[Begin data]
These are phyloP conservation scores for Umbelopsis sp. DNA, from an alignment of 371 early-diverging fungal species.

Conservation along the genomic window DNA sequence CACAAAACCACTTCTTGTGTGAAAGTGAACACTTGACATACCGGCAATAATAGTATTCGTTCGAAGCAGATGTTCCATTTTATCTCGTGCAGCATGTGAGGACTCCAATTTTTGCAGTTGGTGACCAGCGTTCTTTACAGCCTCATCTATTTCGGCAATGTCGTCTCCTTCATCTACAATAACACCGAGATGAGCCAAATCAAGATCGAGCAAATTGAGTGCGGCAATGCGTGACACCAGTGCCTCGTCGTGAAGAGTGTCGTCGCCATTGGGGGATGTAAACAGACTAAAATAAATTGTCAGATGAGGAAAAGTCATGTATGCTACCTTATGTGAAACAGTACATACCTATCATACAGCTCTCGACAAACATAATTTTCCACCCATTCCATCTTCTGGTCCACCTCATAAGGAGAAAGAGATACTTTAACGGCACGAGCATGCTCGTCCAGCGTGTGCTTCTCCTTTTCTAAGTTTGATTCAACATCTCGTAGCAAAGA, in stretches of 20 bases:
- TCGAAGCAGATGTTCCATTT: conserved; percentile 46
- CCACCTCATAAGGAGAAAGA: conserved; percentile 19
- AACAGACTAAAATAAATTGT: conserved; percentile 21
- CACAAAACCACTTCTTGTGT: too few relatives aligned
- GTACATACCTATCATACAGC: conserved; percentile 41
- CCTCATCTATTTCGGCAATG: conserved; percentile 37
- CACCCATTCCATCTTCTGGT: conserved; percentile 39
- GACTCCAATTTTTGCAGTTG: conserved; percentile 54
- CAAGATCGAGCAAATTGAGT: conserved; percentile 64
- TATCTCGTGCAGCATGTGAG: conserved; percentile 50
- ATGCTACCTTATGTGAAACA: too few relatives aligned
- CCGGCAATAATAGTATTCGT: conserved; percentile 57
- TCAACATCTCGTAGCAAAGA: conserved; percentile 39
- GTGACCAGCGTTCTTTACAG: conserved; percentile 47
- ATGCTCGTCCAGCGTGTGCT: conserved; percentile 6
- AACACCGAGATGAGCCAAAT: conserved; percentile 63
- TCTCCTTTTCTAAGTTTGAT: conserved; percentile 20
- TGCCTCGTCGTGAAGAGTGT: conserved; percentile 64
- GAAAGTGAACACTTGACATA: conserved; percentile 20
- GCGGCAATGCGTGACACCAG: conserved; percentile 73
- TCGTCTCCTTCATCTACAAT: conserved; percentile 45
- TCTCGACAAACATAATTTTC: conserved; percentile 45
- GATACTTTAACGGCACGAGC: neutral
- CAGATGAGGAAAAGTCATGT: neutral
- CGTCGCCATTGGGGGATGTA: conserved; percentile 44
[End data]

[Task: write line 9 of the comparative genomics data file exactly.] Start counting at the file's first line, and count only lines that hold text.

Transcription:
- CACCCATTCCATCTTCTGGT: conserved; percentile 39